Cause & effect

Cause & Effect

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Place-Bound perspective

An important historical skill in the subject of history is “cause and effect.” This skill falls within the domain of historical reasoning. In history, things always happen that have a cause. When things happen, there are always consequences: events that occur because something else has already happened.

Example: Jan doesn’t tie his shoelaces, stands up, and falls. Here, not tying shoelaces is the cause, and falling is the effect.

Causal Reasoning:

When engaging in causal reasoning, you examine what the causes of something are. This is essentially the opposite of searching for the effect. Something has happened, and you look into what caused it. Ideally, you find that the effect is a logical outcome of the cause. If it doesn’t feel right, you probably don’t have all the facts straight and need to look for an explanation elsewhere.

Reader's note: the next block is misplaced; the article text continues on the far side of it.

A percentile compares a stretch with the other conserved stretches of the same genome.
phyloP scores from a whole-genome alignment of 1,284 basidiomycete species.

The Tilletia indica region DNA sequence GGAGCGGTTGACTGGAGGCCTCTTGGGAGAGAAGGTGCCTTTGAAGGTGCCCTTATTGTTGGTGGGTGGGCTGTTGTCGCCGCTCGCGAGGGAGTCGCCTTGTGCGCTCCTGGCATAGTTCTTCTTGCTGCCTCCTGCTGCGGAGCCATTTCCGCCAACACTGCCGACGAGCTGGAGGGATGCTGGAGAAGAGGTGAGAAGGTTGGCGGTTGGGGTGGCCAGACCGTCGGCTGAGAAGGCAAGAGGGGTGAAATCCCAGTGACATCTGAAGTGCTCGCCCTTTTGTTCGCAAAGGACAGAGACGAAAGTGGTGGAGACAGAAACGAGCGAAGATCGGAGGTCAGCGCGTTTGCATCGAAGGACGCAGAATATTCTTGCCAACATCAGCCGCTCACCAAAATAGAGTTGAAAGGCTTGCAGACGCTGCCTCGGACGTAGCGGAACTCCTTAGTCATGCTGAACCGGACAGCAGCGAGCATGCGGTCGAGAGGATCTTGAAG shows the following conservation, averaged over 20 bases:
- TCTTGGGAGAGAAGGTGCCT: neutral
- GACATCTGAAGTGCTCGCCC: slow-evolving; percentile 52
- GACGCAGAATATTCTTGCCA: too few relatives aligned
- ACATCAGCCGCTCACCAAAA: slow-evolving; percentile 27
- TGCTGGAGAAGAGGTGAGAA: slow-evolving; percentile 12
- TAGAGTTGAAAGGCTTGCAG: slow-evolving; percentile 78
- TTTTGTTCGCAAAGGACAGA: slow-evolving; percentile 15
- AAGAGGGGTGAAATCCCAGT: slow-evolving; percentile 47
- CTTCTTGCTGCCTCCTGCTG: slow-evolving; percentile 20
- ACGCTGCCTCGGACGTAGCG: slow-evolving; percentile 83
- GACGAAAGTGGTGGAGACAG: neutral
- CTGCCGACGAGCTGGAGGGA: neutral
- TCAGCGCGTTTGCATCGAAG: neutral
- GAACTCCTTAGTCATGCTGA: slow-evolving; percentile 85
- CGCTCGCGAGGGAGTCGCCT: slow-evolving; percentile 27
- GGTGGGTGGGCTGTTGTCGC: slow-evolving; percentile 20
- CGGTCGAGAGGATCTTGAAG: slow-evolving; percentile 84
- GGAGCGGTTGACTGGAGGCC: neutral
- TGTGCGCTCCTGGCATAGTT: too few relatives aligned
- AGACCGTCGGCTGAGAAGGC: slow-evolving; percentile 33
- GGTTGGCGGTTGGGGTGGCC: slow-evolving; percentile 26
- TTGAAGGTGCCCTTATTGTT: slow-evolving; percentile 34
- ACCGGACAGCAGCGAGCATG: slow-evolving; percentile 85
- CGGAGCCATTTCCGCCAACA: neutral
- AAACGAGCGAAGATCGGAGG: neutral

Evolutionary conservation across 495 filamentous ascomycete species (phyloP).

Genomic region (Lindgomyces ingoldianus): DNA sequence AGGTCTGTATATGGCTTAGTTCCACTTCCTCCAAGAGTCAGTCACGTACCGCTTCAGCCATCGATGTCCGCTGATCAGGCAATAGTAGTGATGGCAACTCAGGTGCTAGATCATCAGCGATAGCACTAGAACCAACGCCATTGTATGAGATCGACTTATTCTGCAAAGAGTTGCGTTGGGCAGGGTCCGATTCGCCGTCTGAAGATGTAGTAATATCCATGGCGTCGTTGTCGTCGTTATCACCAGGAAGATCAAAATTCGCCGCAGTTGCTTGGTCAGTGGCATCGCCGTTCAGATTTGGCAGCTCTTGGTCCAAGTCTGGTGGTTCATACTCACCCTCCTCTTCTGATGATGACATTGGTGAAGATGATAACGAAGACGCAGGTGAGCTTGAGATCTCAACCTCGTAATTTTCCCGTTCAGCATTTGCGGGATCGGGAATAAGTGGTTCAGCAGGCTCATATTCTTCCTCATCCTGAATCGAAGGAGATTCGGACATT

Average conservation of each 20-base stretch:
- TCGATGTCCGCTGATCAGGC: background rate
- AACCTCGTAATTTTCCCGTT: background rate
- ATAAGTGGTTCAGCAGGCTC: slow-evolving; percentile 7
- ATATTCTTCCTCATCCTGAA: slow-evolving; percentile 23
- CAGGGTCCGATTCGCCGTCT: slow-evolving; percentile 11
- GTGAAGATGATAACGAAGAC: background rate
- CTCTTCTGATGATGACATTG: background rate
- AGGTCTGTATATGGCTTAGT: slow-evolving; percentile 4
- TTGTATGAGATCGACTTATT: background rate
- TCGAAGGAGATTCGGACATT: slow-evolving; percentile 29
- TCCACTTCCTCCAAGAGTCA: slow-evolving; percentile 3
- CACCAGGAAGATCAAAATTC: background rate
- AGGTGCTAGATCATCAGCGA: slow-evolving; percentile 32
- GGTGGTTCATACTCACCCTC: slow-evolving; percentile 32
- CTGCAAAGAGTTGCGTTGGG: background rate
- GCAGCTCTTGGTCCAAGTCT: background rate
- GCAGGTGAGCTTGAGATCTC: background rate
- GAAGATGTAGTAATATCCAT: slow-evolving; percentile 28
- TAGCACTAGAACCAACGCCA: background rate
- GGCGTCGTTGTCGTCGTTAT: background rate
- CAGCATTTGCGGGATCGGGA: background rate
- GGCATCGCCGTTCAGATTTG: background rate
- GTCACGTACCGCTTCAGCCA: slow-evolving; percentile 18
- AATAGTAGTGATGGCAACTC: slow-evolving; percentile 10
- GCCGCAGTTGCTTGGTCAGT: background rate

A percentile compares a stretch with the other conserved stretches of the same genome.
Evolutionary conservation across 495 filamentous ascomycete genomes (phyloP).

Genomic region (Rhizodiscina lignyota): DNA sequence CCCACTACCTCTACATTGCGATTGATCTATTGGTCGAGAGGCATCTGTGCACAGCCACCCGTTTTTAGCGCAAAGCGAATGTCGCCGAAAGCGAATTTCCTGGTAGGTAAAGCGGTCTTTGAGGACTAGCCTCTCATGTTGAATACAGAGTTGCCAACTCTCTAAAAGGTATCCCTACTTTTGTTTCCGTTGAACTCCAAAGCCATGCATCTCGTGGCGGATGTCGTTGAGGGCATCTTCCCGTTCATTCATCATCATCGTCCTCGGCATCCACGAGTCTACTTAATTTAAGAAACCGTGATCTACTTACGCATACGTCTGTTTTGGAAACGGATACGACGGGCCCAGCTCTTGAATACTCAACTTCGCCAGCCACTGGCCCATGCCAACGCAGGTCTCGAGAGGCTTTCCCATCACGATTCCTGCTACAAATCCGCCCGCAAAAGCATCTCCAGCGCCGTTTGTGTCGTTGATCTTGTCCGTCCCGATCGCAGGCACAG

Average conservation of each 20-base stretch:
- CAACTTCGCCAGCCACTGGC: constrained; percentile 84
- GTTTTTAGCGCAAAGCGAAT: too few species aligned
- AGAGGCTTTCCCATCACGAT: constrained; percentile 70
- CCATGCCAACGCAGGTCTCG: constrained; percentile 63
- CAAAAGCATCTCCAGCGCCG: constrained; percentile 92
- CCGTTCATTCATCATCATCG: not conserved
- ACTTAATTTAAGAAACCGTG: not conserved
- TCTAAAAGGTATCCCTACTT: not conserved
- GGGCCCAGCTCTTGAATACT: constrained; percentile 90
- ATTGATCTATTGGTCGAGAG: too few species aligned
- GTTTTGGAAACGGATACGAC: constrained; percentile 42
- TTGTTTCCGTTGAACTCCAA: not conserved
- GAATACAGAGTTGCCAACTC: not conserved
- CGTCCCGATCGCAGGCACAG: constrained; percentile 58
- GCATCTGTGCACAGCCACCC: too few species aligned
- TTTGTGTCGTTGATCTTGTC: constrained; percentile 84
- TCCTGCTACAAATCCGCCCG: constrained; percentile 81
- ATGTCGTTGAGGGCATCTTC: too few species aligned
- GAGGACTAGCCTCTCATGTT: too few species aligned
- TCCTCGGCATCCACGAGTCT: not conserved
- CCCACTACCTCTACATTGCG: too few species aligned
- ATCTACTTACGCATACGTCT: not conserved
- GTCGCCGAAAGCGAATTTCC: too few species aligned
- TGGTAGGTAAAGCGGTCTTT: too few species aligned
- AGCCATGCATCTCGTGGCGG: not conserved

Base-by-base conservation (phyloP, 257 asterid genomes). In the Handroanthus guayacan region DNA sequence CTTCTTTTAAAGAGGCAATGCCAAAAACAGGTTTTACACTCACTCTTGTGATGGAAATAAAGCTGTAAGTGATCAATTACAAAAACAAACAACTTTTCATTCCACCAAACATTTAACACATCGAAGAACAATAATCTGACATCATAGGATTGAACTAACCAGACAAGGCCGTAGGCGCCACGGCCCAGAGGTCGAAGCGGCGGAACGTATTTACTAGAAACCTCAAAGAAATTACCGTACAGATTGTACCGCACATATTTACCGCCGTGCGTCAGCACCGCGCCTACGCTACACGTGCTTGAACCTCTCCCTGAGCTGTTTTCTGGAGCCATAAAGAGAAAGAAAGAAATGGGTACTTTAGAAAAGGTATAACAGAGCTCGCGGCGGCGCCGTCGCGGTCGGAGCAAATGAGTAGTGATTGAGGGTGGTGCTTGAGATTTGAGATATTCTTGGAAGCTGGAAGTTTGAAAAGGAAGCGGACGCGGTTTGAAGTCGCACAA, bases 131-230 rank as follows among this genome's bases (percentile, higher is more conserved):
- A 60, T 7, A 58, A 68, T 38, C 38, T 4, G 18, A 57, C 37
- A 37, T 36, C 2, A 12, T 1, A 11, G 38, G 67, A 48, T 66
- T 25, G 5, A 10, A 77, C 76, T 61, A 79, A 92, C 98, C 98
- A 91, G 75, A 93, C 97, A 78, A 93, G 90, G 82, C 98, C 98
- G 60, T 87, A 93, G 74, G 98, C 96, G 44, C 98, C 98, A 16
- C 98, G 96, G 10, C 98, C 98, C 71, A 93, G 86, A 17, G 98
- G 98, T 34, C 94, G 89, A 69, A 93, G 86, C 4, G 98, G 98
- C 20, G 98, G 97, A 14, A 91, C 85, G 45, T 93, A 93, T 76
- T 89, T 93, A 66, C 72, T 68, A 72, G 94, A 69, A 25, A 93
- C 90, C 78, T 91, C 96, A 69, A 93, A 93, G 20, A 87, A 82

In class, during history lessons, you continuously use this skill without realizing it. You always learn what happened and its consequences. When you look more closely at new events within what you’ve learned (like a letter written during a period you studied), it can be difficult. Always remember the example of tying shoelaces I gave you. This way, you have the best and simplest example of “cause and effect” ready at hand.